"The product can also be used as an alternative method of payment," he said.

Valcambi is building a sales network in India and plans to launch the CombiBar on the U.S. market next year. In Japan, it wants to focus on CombiBars made of platinum and palladium.

Elsewhere, demand is particularly strong among Germans, still scarred by post-World War One hyperinflation, when money became all but worthless and it took a wheelbarrow full of notes to buy a loaf of bread.

"Above all, it's people aged between 40 and 70 that are investing in gold bars and coins," said Mesaric. "They've heard tales from their parents about wars and crises devaluing money."

CRISIS PAYMENT

The CombiBar is particularly popular among grandparents who want to give their grandchildren a strip of gold rather than a coin, said Andreas Habluetzel head of the Swiss business of Degussa, a gold trading company.

Other customers buy gold for security reasons.

"Demand is rising every week," Habluetzel said. "Particularly in Germany, people buying gold fear that the euro will break apart or that banks will run into problems."

Some fund managers, however, remain sceptical.

Stephan Mueller, who manages bank Julius Baer's $6 billion gold fund, said one problem with using gold as a method of payment is that people have to take its value on blind trust.

"Gold is a useful store of value," Mueller said. "However I doubt whether it will succeed as a method of payment."

Nonetheless, as developments in the euro zone lurch from one crisis to another, demand for gold that can be sold in vending machines is also growing.

"Sales rise according to the temperature of the crisis," said Thomas Geissler, whose firm Ex Oriente Lux operates 17 gold vending machines in Europe, the United States and the United Arab Emirates.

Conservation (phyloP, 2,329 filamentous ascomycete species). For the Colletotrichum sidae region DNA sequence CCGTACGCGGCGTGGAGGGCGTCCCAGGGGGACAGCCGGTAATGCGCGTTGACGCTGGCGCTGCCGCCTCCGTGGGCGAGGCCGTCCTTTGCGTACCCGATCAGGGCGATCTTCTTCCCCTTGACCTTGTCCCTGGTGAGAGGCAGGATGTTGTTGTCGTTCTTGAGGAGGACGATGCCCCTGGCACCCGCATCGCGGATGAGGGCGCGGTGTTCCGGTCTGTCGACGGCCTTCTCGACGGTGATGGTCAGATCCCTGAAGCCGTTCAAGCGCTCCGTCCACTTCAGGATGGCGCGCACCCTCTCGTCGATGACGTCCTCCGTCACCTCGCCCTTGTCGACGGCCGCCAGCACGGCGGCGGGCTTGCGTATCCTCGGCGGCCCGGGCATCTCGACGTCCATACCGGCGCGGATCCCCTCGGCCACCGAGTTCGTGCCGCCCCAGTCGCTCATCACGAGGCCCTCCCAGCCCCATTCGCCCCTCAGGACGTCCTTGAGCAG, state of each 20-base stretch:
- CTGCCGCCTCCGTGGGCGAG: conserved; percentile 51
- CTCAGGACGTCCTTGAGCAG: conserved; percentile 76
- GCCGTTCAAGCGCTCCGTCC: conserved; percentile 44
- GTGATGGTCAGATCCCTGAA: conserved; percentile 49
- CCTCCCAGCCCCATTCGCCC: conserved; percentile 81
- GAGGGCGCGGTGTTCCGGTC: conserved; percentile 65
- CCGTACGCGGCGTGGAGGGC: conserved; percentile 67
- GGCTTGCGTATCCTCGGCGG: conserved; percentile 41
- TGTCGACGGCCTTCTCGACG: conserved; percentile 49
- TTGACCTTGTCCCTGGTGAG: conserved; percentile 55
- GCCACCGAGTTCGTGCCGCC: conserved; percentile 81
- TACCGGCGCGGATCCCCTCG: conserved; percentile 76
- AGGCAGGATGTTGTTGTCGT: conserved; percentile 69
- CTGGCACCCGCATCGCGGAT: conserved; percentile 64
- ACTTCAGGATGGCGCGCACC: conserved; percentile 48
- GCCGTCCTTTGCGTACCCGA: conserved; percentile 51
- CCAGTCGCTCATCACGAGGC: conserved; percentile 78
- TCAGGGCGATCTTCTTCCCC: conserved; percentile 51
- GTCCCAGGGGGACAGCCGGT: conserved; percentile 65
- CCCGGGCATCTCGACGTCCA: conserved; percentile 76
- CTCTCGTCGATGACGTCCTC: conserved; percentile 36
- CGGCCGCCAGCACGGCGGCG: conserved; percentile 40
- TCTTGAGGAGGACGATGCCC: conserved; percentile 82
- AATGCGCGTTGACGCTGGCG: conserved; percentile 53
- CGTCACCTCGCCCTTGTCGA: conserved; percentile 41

The machines saw record sales in 2010, one day after the then Deutsche Bank CEO Josef Ackermann raised doubts over whether Greece would be able to pay its debts.

Since the launch of the machines, which operate under the name "GOLD to go", 50,000 customers have withdrawn more than 21 million euros in gold. The average buyer is male, over 50 years old and well off.

"Customers are hoarding gold mostly at home as a precaution against a crisis, just as their fathers and grandfathers did before them," Geissler said.

California Foreclosure Protection: The Homeowner Bill of Rights

The new California Homeowners Bill of Rights helps protect homeowners in foreclosure from lender abuses.

On January 1, 2013 a new California law, the Homeowner Bill of Rights, will go into effect. The new law reforms some aspects of the California foreclosure process in order to better protect homeowners in foreclosure.

Between 2008 and 2011, more than one million homes in California were foreclosed. In many cases, lenders did not provide homeowners with a significant opportunity to obtain loss mitigation options to avoid foreclosure and also engaged in extensive mortgage servicing misconduct. To address this issue, Governor Jerry Brown signed the California Homeowner Bill of Rights into law on July 11, 2012.

The Homeowner Bill of Rights makes the nonjudicial foreclosure process in California more fair and transparent. Read on to learn about the new protections for homeowners and how the Homeowner Bill of Rights can help you if you are facing foreclosure in California.

(See our article Summary of California Foreclosure Laws for more information on the California foreclosure process).

What Is the California Homeowner Bill of Rights?

The purpose of the Homeowner Bill of Rights is to provide protections for homeowners facing foreclosure and to reform some aspects of the foreclosure process. It aims to ensure that homeowners are considered for, and have a meaningful opportunity to obtain, available loss mitigation options, such as loan modifications or other alternatives to foreclosure. (Learn more in our Alternatives to Foreclosure area.)